INTERVIEW | National

Read farm Bills before stoking fears that farmers will suffer: Jal Shakti Minister tells Opposition

Gajendra Singh Shekhawat. File   | Photo Credit: Sandeep Saxena

Jal Shakti Minister Gajendra Shekhawat speaks to Nistula Hebbar on the three farm Bills that have elicited protests from the Opposition, farmers’ groups, and some reservations in Rashtriya Swayamsevak Sangh (RSS)-affiliated bodies as well.

What was the spur for bringing in these farm Bills first as Ordinances and later as Bills?

These policies have been thought through. The National Farmers Commission was set up when Atalji [former Prime Minister Atal Behari Vajpayee] was Prime Minister; the first report came around 2004; the fourth [report] in 2006. Not only the recommendations of this Commission but also that of the Swaminathan Commission were gone through threadbare and, since I was Minister of State for Agriculture in the last government, I can say this with responsibility that I myself went through all these recommendations. The recommendations were in multiple stages, to reflect the change in India’s status from a food deficit to a food surplus nation. Right from land reforms, which we worked on first with the Assured Income Purchase Bill and Farmer Producers Organisations, were all part of it.

We have to plan ahead, what we can do today with conviction, tomorrow we may have to do under compulsion. The Bills are based on recommendations of Commissions set up by successive governments and I would advise the Opposition to read the Bill before stoking fears that farmers will suffer through these much-needed reforms. The assured income via contracts, the rationalisation of price if there is a spike in commodity rates, the time-bound redressal mechanism are all safeguards.

It is not just the Opposition but the RSS-affiliated Swadeshi Jagaran Manch [SJM] and the Bharatiya Kisan Sangh [BKS] also have reservations, especially with regard to not inscribing the continuation of Minimum Support Price [MSP] in the law.

The issue is not of guarantee, it is of trust. Not everything needs to be inscribed in law. The government’s intent and success in terms of delivering has to be taken on board. We have increased the number of procurement stations from 38,000 to 64,000, there has been an 85% growth in these. Procurement is up by 43% over previous years, therefore MSP cannot be seen in isolation. When I was the Agriculture Minister, the guarantee given by the government to NAFED (National Agricultural Cooperative Marketing Federation of India Limited) for the procurement of pulses was ₹9,000 crore, now it is up to ₹75,000 crore. The procurement was of ₹3,000 crore in 2013-14, now it is at ₹75,000 crores. The Congress is playing the same game it played during the Citizenship Amendment Act issue — which is to misguide our minority citizens that this Act had anything to do with them or their citizenship.

But what about the reservations from SJM and BKS?

I don’t think these are huge obstacles, the BKS has a few apprehensions but we have tried to resolve their issues. The system in the RSS verticals is that the feedback is filtered from the ground up, and when farmer groups were being roused by the Opposition parties, this is filtered to the leadership of the BKS. I myself have spoken to Dinesh Kulkarni and have said that I am ready to speak to everyone. Just now I spoke to the mandi representatives of entire Rajasthan and I can tell you that they are satisfied with what I have explained to them about the Bill. Why is this unrest mainly in Punjab? I can tell you of my personal experience as a farmer — I have some land in Jodhpur and some in Ganganagar bordering Punjab. The land in Ganganagar gives a better yield obviously due to assured irrigation, better practices etc., but the homestead there is always in some debt, whereas with less yield my lands in Jodhpur are debt free. This is the situation in entire Punjab. This is because of the ecosystem of the adhatiya (trader) attached to the mandi, he is both the financier of farmers and also the facilitator — there is a circle of soft credit, settled against these high-yield crops, which the adhatiya extends to you for not just farm related but non-farm related expenses at interest rates as high as 24%.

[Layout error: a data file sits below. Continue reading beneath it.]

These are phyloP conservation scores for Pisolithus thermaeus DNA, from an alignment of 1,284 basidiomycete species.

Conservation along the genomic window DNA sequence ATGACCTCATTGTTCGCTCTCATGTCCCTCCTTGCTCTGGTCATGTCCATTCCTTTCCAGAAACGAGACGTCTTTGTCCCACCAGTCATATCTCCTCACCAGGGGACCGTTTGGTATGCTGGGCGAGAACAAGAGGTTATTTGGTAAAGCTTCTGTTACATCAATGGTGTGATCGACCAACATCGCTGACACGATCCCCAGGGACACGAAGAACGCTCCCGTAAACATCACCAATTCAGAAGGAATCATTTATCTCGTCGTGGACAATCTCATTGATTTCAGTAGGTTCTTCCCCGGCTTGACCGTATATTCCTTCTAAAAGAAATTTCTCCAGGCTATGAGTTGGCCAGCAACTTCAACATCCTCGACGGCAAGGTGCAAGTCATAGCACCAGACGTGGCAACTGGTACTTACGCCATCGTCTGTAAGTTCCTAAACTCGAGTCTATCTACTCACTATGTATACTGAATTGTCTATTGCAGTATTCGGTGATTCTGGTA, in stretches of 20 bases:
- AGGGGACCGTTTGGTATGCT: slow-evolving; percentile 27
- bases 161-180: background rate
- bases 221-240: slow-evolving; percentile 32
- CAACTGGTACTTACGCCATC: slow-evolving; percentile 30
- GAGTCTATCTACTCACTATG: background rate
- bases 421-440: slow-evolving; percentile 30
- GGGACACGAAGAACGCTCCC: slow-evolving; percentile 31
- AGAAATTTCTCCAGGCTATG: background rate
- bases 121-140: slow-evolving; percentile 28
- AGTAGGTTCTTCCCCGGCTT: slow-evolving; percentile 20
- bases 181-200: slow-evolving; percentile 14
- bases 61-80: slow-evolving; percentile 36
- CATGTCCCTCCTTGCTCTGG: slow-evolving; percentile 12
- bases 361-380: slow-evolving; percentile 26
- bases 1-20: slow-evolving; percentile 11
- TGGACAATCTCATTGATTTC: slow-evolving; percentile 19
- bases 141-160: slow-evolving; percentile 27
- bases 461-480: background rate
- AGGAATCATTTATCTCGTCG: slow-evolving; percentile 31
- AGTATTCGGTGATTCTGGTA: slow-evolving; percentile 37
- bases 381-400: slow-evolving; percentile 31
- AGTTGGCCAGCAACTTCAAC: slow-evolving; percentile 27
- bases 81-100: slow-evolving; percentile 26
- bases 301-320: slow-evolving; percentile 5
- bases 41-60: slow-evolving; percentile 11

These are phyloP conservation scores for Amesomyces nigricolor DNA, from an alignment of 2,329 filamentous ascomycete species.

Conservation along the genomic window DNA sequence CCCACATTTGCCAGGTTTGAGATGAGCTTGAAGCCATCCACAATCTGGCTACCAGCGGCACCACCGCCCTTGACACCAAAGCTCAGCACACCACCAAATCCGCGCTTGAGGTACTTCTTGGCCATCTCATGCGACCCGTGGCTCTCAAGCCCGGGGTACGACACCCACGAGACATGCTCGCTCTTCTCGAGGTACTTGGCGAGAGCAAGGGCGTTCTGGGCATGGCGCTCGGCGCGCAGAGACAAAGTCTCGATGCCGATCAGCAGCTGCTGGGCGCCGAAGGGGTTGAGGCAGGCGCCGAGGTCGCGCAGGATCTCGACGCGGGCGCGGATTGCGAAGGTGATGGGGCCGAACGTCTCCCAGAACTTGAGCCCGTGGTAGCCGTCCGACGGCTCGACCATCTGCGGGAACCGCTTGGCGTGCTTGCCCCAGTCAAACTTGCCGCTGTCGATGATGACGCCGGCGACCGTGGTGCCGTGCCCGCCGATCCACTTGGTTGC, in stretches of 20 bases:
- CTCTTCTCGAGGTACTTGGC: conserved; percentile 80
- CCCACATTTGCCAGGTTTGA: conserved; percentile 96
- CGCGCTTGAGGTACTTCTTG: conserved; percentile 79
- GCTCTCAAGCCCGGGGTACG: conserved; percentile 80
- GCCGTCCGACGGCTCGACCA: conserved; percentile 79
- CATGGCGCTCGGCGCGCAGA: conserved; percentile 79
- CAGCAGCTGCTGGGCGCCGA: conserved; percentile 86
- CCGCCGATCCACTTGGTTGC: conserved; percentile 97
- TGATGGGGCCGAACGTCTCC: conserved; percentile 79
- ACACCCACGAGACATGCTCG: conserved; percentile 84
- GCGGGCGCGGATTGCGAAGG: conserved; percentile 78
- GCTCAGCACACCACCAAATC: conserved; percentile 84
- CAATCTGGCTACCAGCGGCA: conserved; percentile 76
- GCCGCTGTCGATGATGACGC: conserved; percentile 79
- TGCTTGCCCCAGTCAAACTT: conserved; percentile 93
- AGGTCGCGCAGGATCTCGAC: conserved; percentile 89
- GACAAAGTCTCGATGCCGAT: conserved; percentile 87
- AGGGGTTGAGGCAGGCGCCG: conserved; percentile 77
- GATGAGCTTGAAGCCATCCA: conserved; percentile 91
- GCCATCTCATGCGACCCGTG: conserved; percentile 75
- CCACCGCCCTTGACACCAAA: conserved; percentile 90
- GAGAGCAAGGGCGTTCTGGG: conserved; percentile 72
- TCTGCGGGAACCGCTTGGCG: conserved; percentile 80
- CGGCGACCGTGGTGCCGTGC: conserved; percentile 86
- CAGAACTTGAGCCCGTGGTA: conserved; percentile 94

Credit is extended because the land is fertile, for things not strictly farm-related either, and binds the farmer to one adhatiya for decades. The protests reflect the anxieties of the adhatiyas rather than the farmers. The farm Bills will break such circles of credit, of farmers being indebted to one adhatiya in the area, and the ecosystem of being chained to one market, one trader or one area. It will mean liberation for not just the farmers but also the traders, who can now look beyond local mandis.

But why not send the Bills to a Select Committee to build consensus?

Let me tell you my experience. I brought the Dam Safety Bill and the Inter River Water Dispute Bill — these were earlier in process for 20 years — it was tabled thrice in Parliament, it went once to the Departmental Committee, once to a Select Committee, and the third time the Lok Sabha term had ended. It was cleared unanimously in the Lok Sabha, but just before it was to be taken up by the Rajya Sabha, Punjab objected. Till now, it’s hanging fire.

There are some things that require a lot of deliberations and discussions, there are some that [have] proven to be good measures. When the National Farmers Commission with such a vast consultation has come up with recommendations, to ask for it to go Select Committee, etc., is nothing but a time-killing exercise.

Lastly, the Modi government backtracked and scrapped the Land Acquisition Ordinance in its first term after push back. Do you see that happening this time?

No way. No way.

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